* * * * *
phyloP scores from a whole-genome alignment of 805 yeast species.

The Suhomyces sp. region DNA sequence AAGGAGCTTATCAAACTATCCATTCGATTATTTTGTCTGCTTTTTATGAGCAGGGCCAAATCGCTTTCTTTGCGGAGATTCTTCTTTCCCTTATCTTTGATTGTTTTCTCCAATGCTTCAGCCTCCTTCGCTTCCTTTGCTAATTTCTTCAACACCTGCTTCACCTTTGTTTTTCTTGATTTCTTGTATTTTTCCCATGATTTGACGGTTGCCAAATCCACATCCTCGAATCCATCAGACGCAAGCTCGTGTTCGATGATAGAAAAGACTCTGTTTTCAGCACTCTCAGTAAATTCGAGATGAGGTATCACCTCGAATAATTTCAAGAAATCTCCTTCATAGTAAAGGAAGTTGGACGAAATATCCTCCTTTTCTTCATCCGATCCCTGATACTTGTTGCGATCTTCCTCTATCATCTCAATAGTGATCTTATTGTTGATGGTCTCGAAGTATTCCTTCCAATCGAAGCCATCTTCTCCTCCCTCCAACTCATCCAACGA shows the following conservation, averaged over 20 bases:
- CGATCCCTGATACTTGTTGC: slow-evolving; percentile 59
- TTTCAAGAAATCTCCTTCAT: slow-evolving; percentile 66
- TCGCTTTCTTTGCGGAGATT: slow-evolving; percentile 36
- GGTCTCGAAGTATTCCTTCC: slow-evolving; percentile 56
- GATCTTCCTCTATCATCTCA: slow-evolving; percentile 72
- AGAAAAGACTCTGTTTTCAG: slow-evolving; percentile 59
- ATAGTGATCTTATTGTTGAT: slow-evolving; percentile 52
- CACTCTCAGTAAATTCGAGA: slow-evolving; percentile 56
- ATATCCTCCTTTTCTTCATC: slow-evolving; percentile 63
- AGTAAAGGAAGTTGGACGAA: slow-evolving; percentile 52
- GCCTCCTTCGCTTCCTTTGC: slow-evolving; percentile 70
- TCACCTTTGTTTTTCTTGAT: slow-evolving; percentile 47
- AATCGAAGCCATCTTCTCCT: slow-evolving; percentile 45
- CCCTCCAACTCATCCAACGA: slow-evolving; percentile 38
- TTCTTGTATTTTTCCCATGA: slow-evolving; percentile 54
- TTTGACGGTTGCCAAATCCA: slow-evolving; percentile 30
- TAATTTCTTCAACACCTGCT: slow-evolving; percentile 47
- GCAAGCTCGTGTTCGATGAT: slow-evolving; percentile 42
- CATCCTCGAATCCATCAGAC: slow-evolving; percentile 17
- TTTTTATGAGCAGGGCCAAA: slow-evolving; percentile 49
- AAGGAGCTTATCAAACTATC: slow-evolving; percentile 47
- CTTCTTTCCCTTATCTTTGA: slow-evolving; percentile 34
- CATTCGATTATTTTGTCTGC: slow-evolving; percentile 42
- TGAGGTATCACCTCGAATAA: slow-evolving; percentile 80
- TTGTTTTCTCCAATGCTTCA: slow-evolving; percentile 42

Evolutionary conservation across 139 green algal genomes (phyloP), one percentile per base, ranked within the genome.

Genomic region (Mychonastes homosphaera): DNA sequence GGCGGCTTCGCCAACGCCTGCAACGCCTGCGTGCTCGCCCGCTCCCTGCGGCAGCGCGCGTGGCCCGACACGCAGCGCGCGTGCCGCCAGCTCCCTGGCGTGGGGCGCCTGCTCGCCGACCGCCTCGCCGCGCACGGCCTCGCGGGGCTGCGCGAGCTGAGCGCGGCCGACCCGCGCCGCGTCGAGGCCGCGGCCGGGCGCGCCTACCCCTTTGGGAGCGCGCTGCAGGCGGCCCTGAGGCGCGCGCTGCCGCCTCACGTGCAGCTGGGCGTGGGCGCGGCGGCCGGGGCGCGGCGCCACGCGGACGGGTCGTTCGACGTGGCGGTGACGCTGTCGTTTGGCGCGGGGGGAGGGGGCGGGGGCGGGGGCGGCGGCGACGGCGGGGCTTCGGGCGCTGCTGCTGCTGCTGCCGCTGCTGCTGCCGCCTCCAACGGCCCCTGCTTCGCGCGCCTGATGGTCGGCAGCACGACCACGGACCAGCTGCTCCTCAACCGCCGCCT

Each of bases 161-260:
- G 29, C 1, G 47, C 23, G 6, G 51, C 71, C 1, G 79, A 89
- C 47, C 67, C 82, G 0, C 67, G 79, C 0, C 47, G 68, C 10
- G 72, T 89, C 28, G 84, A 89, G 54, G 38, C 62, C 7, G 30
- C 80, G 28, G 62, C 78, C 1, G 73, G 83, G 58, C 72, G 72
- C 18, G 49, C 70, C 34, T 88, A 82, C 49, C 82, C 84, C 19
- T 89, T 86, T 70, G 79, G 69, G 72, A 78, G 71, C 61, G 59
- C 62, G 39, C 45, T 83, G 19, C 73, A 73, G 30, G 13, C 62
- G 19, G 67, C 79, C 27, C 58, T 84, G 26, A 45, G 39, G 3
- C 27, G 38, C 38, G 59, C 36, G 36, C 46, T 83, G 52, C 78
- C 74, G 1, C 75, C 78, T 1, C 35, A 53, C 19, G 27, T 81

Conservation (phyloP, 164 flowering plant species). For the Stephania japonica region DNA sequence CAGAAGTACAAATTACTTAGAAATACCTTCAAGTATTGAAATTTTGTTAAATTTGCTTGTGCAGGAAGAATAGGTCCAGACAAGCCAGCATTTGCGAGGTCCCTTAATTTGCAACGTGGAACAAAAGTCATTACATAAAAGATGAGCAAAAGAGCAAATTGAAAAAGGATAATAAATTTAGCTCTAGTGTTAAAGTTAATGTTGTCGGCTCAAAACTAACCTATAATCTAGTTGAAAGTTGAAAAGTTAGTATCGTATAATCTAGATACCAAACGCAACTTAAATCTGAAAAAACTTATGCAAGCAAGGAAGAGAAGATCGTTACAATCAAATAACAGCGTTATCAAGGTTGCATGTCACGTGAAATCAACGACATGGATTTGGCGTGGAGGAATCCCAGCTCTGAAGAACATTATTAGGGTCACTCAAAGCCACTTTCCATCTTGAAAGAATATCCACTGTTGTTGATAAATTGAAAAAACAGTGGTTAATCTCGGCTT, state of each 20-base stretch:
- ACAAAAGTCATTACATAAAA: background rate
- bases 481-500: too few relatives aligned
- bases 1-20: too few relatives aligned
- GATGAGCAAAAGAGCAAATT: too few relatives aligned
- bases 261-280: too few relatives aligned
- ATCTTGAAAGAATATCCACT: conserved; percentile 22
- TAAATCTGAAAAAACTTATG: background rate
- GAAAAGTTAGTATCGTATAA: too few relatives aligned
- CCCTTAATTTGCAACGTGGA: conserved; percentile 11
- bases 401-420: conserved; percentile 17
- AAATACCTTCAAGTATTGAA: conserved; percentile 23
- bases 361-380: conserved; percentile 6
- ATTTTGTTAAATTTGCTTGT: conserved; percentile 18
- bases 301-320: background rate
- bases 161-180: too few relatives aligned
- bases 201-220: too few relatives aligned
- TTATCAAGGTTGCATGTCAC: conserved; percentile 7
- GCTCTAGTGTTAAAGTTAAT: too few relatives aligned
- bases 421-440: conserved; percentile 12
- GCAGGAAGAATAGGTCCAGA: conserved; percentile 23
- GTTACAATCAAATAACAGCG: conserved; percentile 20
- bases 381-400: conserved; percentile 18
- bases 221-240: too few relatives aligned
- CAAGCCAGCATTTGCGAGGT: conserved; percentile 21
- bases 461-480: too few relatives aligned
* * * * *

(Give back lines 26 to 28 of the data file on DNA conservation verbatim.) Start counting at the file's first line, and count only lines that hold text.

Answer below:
- TGAGGTATCACCTCGAATAA: slow-evolving; percentile 80
- TTGTTTTCTCCAATGCTTCA: slow-evolving; percentile 42

Evolutionary conservation across 139 green algal genomes (phyloP), one percentile per base, ranked within the genome.